This week on the Perl 6 mailing lists
"For the first time in the two months I've been working on Parrot, 'make test' completely succeeded -- and with some TODO tests passing, to boot!"
-- James Keenan, sharing the good news in 'All tests passing!'
When we last looked at this thread, a subthread discussing Euclidean versus conventional definitions of modulus was underway. The original thread started when Luke Palmer asked for a clear definition of when math should use floating points and when it should be integer-based.
The subthread was further expanded, with TSa suggesting that all rounding
functions such as floor, round and trunc take an optional second argument
which defines the jump size. TSa also proposed a number of division
function pairs, such as
fmod for flooring division and modulus,
tmod for truncating division and modulus. Smylers felt
that this would introduce far too many functions in to the Perl core,
given that few people would use them. Smylers felt that it was more
appropriate to have them as modules. Jonathan Lang added that it was
unlikely anyone would need multiple definitions of division and modulus
at any given time, so modules made sense. The only question he saw was
which definition was default, the mathematically elegant one or the
industry standard one.
Meanwhile, the main thread was revived when TSa replied to Luke Palmer's
question of whether 1 is different from 1.0. TSa wanted 1 to be an Int
and 1.0 to be a Num. There was some discussion with Jonathan Lang over
the relationship between Int and Num, specifically which one
Earlier, Jerry Gay created ticket [perl #41237] to address an item in DEPRECATED.pod about PMC Class name IDs. He felt that either it should use one syntax or the other, but not both.
Allison Randal preferred eliminating the dot in classname IDs. Matt Diephouse, on the other hand, liked the dot. Klaas-Jan Stol added that the dot indicates that it is PIR not pure PASM.
Allison thought that if Matt used it to disambiguate between types and local variables, it was a matter of sigils. She asked why put sigils on types instead of putting them in variables, and if a dot was the ideal sigil for types.
Patrick R. Michaud also spoke out in favor of the dot.
James Keenan wondered if he should look at refactoring
Following his successful refactor of
pmc2c.pl, he has had requests to
look at other build tools. His primary suggestion was to eliminate
global variables, but first he hoped to hear suggestions from people who
had worked on the file, in case there was a reason for the global variables.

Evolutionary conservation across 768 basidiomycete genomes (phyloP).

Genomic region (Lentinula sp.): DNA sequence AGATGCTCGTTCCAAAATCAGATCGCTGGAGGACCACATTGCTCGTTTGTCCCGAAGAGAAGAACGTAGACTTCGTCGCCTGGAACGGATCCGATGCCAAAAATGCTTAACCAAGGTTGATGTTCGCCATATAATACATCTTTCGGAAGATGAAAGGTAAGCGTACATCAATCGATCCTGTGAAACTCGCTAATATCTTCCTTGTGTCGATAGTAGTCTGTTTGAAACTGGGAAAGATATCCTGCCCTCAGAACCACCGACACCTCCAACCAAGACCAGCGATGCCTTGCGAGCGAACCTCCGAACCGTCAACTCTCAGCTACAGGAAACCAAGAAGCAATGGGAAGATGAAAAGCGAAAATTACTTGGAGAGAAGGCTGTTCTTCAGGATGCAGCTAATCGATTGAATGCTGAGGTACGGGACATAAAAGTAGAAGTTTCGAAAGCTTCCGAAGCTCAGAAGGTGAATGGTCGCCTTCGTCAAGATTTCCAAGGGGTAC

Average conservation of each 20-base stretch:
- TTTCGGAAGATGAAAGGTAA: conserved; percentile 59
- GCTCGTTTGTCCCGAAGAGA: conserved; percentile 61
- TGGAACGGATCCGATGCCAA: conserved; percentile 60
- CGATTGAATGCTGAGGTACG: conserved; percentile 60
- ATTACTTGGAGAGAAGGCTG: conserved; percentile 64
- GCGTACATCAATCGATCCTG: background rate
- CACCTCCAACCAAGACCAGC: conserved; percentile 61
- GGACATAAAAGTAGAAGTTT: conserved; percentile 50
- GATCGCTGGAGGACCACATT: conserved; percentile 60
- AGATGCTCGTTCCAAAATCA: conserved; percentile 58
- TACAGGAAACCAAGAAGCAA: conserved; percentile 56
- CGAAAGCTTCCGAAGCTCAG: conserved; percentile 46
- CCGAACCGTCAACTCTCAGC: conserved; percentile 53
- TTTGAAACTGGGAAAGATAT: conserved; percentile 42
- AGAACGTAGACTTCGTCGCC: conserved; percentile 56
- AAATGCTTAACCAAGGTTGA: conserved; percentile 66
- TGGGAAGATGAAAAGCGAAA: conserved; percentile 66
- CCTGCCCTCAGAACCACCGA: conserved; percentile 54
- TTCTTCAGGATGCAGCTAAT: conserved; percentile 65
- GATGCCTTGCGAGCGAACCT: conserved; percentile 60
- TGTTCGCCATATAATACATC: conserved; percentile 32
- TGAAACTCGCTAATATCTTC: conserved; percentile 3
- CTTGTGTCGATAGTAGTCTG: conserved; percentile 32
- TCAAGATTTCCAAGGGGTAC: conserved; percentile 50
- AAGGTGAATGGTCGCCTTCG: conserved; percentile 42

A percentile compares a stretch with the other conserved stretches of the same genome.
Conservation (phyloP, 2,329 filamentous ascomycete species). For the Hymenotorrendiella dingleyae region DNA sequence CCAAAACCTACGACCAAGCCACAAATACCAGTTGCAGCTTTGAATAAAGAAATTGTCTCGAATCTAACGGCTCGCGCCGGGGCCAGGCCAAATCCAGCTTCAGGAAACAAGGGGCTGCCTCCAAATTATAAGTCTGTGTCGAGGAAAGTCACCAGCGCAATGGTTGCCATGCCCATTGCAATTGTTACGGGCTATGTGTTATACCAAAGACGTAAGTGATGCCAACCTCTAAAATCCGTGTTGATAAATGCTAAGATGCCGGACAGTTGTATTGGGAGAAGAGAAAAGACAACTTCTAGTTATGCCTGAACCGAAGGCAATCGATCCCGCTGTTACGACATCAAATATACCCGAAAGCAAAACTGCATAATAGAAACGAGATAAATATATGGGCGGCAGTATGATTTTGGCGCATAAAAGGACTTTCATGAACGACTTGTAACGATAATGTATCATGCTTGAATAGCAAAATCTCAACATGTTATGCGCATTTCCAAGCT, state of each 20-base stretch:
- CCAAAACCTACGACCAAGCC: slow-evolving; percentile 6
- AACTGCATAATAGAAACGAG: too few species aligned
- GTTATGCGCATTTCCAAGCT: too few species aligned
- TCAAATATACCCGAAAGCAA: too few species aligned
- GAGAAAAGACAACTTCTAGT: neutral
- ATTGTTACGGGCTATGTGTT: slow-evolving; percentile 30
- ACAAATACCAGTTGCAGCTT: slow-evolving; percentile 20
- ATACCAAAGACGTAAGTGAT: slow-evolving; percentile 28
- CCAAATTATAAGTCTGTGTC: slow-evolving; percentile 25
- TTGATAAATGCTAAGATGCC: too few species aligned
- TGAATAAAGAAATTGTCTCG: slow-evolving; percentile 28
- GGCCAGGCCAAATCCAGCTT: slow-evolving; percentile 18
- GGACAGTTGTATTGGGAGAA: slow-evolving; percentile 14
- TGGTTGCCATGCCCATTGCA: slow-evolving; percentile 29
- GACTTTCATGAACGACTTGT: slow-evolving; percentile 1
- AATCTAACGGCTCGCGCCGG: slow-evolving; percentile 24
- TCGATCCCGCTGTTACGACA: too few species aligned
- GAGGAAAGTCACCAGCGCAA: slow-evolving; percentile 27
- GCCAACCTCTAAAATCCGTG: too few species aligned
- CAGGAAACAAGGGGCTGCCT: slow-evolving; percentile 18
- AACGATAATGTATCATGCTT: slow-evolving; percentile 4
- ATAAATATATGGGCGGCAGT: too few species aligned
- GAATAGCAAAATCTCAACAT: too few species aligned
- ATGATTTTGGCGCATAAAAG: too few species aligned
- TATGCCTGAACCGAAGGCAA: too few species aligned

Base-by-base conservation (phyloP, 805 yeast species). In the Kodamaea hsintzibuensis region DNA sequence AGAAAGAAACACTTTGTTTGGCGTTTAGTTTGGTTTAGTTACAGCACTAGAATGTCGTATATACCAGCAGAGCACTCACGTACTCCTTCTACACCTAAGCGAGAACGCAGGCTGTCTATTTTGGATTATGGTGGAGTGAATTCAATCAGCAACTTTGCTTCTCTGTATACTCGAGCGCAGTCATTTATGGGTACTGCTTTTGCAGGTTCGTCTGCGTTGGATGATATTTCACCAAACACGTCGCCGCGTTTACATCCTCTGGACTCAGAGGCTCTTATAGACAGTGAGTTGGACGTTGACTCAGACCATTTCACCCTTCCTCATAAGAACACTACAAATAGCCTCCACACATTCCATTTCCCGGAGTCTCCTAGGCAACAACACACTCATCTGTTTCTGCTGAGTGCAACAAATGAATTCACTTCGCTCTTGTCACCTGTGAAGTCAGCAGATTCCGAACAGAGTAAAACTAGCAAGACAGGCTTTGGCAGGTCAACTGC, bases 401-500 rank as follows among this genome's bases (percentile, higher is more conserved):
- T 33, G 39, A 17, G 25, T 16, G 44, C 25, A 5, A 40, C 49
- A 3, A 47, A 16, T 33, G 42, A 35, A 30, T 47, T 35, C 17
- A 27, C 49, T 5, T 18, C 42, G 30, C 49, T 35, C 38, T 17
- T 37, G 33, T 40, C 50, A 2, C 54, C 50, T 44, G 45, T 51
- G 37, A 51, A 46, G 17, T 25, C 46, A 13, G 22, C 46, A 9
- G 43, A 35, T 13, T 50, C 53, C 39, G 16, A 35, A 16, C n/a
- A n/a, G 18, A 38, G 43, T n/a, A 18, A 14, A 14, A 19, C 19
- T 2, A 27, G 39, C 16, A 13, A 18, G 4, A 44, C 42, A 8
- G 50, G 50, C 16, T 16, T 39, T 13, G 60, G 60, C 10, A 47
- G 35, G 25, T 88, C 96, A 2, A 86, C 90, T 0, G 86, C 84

Jerry Gay felt that the global variables were a result of lax coding practices early in the project. He agreed with refactoring.
Allison Randal added specifications for the I/O object iterator API, which closed ticket [perl #33962].
In ticket [perl #41263], Allison Randal split out part of the problem described in ticket [perl #40443]. The issue is that classes are only constructed at runtime, which has negative impacts. She suggested possible workarounds.
Patrick R. Michaud created ticket [perl #41265]. He would like
to have a common rule in PGE::Util which can be imported in to individual
grammars. The rule would describe how to use a
pod_comment rule for
In ticket [perl #41266], Allison Randal made a note to consider object instantiation as a method call on a class object instead of an opcode on a type ID. Kevin Tew voiced his support for the idea.
In ticket [perl #41267], Jerry Gay proposed that the
be renamed as
draft because the directory is now being used for drafts
rather than notes.
Lee Duhem reported an error seen when doing a
make world. A patch to
fix this was attached to ticket [perl #41268].
Lee Duhem attached a patch to fix some failing tests to ticket [perl #41269]. Patrick R. Michaud asked Lee to verify the bug in the current revision; he thought it had been fixed in r16520.
An excited James Keenan reported that he had just seen his first instance
of all tests passing, with the added bonus of some
TODO tests also passing.
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Thank you to everyone who has pointed out mistakes and offered suggestions for improving this series. Comments on this summary can be sent to Ann Barcomb, firstname.lastname@example.org.
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